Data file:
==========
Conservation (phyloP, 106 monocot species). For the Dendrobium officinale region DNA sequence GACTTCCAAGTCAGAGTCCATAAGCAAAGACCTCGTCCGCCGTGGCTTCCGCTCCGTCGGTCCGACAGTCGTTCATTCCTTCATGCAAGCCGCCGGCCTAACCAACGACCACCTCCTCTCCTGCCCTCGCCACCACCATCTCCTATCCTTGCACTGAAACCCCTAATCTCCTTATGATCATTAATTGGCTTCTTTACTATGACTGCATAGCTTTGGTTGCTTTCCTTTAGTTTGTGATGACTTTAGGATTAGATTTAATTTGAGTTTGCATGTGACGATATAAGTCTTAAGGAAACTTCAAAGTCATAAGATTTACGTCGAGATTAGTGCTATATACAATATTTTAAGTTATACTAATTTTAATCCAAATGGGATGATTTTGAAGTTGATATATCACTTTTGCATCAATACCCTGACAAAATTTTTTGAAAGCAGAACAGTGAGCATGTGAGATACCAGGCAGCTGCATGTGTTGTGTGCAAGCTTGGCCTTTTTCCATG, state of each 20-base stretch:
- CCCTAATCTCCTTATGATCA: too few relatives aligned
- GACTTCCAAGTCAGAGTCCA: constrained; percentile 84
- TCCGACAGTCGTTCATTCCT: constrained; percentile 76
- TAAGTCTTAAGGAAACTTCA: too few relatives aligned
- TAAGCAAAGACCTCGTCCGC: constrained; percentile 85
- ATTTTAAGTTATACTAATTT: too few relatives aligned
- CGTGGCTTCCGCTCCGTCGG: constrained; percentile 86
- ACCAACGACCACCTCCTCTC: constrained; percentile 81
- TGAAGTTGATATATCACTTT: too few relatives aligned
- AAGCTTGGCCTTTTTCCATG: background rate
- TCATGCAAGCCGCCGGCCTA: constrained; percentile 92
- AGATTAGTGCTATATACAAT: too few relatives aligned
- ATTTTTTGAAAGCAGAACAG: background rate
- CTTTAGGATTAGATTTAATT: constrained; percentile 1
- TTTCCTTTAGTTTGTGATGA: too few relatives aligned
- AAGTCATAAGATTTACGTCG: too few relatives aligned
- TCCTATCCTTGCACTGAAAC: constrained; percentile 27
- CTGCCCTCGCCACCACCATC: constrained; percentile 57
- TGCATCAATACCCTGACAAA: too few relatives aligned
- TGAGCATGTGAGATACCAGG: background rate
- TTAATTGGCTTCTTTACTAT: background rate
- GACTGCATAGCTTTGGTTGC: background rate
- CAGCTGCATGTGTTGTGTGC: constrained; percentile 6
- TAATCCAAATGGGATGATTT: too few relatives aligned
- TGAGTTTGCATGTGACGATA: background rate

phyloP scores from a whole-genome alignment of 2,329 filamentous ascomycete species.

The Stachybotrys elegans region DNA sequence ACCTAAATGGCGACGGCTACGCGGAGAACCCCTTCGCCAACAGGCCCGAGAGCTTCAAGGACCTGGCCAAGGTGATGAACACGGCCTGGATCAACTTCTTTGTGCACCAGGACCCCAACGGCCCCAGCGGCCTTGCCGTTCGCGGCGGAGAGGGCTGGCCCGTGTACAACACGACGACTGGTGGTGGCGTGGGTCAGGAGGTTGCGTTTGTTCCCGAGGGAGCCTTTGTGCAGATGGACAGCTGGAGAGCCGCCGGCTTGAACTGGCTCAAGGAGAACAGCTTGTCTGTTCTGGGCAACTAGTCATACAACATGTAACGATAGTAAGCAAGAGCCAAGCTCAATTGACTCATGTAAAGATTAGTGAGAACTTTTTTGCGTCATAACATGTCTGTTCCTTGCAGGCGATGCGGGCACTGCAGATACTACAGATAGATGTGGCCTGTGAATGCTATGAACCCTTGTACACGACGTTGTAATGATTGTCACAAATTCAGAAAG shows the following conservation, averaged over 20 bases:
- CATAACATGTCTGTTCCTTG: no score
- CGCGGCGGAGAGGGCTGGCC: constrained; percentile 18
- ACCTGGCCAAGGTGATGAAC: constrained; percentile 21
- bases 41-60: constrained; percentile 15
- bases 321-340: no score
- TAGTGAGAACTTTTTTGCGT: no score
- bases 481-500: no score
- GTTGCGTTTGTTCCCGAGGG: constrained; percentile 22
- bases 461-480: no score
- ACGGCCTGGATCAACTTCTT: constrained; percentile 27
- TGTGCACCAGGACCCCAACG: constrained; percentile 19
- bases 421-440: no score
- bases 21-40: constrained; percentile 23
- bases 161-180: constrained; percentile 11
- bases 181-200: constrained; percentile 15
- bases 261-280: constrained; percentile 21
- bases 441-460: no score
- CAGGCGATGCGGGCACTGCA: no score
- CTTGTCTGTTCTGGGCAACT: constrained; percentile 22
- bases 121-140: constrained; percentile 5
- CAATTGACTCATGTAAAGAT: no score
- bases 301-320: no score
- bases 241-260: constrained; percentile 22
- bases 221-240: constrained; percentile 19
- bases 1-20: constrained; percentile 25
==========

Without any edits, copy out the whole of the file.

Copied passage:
Conservation (phyloP, 106 monocot species). For the Dendrobium officinale region DNA sequence GACTTCCAAGTCAGAGTCCATAAGCAAAGACCTCGTCCGCCGTGGCTTCCGCTCCGTCGGTCCGACAGTCGTTCATTCCTTCATGCAAGCCGCCGGCCTAACCAACGACCACCTCCTCTCCTGCCCTCGCCACCACCATCTCCTATCCTTGCACTGAAACCCCTAATCTCCTTATGATCATTAATTGGCTTCTTTACTATGACTGCATAGCTTTGGTTGCTTTCCTTTAGTTTGTGATGACTTTAGGATTAGATTTAATTTGAGTTTGCATGTGACGATATAAGTCTTAAGGAAACTTCAAAGTCATAAGATTTACGTCGAGATTAGTGCTATATACAATATTTTAAGTTATACTAATTTTAATCCAAATGGGATGATTTTGAAGTTGATATATCACTTTTGCATCAATACCCTGACAAAATTTTTTGAAAGCAGAACAGTGAGCATGTGAGATACCAGGCAGCTGCATGTGTTGTGTGCAAGCTTGGCCTTTTTCCATG, state of each 20-base stretch:
- CCCTAATCTCCTTATGATCA: too few relatives aligned
- GACTTCCAAGTCAGAGTCCA: constrained; percentile 84
- TCCGACAGTCGTTCATTCCT: constrained; percentile 76
- TAAGTCTTAAGGAAACTTCA: too few relatives aligned
- TAAGCAAAGACCTCGTCCGC: constrained; percentile 85
- ATTTTAAGTTATACTAATTT: too few relatives aligned
- CGTGGCTTCCGCTCCGTCGG: constrained; percentile 86
- ACCAACGACCACCTCCTCTC: constrained; percentile 81
- TGAAGTTGATATATCACTTT: too few relatives aligned
- AAGCTTGGCCTTTTTCCATG: background rate
- TCATGCAAGCCGCCGGCCTA: constrained; percentile 92
- AGATTAGTGCTATATACAAT: too few relatives aligned
- ATTTTTTGAAAGCAGAACAG: background rate
- CTTTAGGATTAGATTTAATT: constrained; percentile 1
- TTTCCTTTAGTTTGTGATGA: too few relatives aligned
- AAGTCATAAGATTTACGTCG: too few relatives aligned
- TCCTATCCTTGCACTGAAAC: constrained; percentile 27
- CTGCCCTCGCCACCACCATC: constrained; percentile 57
- TGCATCAATACCCTGACAAA: too few relatives aligned
- TGAGCATGTGAGATACCAGG: background rate
- TTAATTGGCTTCTTTACTAT: background rate
- GACTGCATAGCTTTGGTTGC: background rate
- CAGCTGCATGTGTTGTGTGC: constrained; percentile 6
- TAATCCAAATGGGATGATTT: too few relatives aligned
- TGAGTTTGCATGTGACGATA: background rate

phyloP scores from a whole-genome alignment of 2,329 filamentous ascomycete species.

The Stachybotrys elegans region DNA sequence ACCTAAATGGCGACGGCTACGCGGAGAACCCCTTCGCCAACAGGCCCGAGAGCTTCAAGGACCTGGCCAAGGTGATGAACACGGCCTGGATCAACTTCTTTGTGCACCAGGACCCCAACGGCCCCAGCGGCCTTGCCGTTCGCGGCGGAGAGGGCTGGCCCGTGTACAACACGACGACTGGTGGTGGCGTGGGTCAGGAGGTTGCGTTTGTTCCCGAGGGAGCCTTTGTGCAGATGGACAGCTGGAGAGCCGCCGGCTTGAACTGGCTCAAGGAGAACAGCTTGTCTGTTCTGGGCAACTAGTCATACAACATGTAACGATAGTAAGCAAGAGCCAAGCTCAATTGACTCATGTAAAGATTAGTGAGAACTTTTTTGCGTCATAACATGTCTGTTCCTTGCAGGCGATGCGGGCACTGCAGATACTACAGATAGATGTGGCCTGTGAATGCTATGAACCCTTGTACACGACGTTGTAATGATTGTCACAAATTCAGAAAG shows the following conservation, averaged over 20 bases:
- CATAACATGTCTGTTCCTTG: no score
- CGCGGCGGAGAGGGCTGGCC: constrained; percentile 18
- ACCTGGCCAAGGTGATGAAC: constrained; percentile 21
- bases 41-60: constrained; percentile 15
- bases 321-340: no score
- TAGTGAGAACTTTTTTGCGT: no score
- bases 481-500: no score
- GTTGCGTTTGTTCCCGAGGG: constrained; percentile 22
- bases 461-480: no score
- ACGGCCTGGATCAACTTCTT: constrained; percentile 27
- TGTGCACCAGGACCCCAACG: constrained; percentile 19
- bases 421-440: no score
- bases 21-40: constrained; percentile 23
- bases 161-180: constrained; percentile 11
- bases 181-200: constrained; percentile 15
- bases 261-280: constrained; percentile 21
- bases 441-460: no score
- CAGGCGATGCGGGCACTGCA: no score
- CTTGTCTGTTCTGGGCAACT: constrained; percentile 22
- bases 121-140: constrained; percentile 5
- CAATTGACTCATGTAAAGAT: no score
- bases 301-320: no score
- bases 241-260: constrained; percentile 22
- bases 221-240: constrained; percentile 19
- bases 1-20: constrained; percentile 25